14. I can't get over the doctors in flip flops here in Paraguay. Here you can pay for good health care, but the workers tend to be more casual. Its an interesting system

  15. Oh! I'm glad it was just a little sinus issue and not the scary stuff! LOL

    I can't believe it's almost time for you to come home! Wow! Are you ready?

  16. Good to hear that Gabi is feeling better!

  17. 8 hours wait for adults? huh, sounds a lot like OUR emergency rooms!

    Glad she's feeling better and that everything went quickly for her! That's reassuring!

  18. I hope Gabi is back to herself now. Its no fun being sick, much less in another country. What an experience. Hope you guys have a safe trip back. ;)

  19. I'm late in commenting: Hope your return trip was problem-free and that Gabi is better.

    A comment about the "free" healthcare: it's not really "free." I mean, SOMEBODY is paying for it, probably through high taxes. Americans always lament how expensive our healthcare is and how Canada (and other countries) have free and excellent healthcare, but their taxes are astronomical. Americans seem want "free" healthcare but don't want to pay for it through taxes.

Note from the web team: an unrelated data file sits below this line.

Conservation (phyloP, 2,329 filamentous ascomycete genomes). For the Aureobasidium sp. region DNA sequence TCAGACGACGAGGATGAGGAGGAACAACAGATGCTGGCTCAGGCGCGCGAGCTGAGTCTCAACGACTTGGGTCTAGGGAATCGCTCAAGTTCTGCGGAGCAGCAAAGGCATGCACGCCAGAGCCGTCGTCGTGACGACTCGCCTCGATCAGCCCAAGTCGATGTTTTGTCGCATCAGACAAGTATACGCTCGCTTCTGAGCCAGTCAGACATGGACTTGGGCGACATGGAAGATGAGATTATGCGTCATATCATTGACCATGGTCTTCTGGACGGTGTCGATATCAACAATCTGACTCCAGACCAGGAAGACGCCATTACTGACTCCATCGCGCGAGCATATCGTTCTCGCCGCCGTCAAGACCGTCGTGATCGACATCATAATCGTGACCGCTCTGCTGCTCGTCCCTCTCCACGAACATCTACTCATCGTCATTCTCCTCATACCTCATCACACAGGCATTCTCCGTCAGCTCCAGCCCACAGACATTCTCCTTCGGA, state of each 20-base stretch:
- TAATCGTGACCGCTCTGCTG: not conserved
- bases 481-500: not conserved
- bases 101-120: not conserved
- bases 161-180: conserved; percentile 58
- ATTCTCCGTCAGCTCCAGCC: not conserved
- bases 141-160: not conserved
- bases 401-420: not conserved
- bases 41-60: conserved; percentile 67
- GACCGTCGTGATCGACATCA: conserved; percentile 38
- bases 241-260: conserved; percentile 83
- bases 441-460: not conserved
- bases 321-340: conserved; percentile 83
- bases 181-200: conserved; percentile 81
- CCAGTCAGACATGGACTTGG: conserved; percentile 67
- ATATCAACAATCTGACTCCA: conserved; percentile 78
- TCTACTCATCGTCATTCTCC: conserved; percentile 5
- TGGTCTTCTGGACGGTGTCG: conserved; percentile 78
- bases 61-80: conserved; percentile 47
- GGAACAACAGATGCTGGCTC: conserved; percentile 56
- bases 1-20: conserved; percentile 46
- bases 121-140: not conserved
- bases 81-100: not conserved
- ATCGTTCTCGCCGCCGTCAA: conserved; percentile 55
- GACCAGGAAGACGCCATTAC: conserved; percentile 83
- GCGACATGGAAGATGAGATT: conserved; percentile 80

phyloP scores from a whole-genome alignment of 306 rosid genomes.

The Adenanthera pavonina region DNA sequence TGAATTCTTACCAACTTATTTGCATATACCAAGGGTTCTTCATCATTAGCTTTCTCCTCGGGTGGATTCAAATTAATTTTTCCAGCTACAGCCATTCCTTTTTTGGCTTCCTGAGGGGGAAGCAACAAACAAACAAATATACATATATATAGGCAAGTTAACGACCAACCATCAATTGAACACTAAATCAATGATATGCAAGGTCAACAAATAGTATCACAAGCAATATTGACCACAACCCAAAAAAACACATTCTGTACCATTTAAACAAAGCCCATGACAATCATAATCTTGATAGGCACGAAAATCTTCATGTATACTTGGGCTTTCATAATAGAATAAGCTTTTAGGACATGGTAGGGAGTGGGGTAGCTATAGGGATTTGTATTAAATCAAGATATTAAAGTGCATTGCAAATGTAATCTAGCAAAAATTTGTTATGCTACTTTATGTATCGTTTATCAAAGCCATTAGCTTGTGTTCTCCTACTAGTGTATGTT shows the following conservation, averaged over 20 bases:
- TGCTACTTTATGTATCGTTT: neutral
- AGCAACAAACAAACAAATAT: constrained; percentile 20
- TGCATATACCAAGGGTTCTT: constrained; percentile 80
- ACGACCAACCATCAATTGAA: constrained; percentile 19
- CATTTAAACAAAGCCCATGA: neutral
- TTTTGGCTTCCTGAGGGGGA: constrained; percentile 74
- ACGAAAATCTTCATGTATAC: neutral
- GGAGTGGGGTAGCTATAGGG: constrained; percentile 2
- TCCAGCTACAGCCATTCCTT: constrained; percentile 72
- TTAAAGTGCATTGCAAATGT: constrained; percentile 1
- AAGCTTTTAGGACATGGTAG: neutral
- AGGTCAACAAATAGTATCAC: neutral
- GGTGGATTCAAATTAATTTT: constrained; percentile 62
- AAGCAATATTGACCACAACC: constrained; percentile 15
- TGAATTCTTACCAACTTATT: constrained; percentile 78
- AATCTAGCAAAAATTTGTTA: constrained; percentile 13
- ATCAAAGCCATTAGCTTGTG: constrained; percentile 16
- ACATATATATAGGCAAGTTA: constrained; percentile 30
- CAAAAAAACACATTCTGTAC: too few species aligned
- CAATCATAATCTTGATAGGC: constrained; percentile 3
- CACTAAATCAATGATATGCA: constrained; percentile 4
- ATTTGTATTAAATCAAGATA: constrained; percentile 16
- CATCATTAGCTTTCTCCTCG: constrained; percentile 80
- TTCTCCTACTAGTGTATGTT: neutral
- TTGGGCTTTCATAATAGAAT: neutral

20. Glad to hear Gabi was seen to ASAP over there.

    I hate to say it, but the state of the hospital there is not altogether too different from hospitals in other countries where health care is nationalized.

    I spent more time than I care to recount in British hospitals and even visited one in France and whilst I appreciated not having to deal with things like insurance cards and copays, I was a bit shocked at how long it took to be seen and the less than stellar appearance of the facilities.

    I have been in very nice British hospitals...just outside of London and another in Wiltshire after a fall at Stonehenge nearly took one of my fingers off...and they were well kept and had pleasant surroundings...however a large percentage of people who are seen at both facilities carry something called BUPA which is the equivalent of British Private Insurance and it's pretty pricey!


Note: Only a member of this blog may post a comment.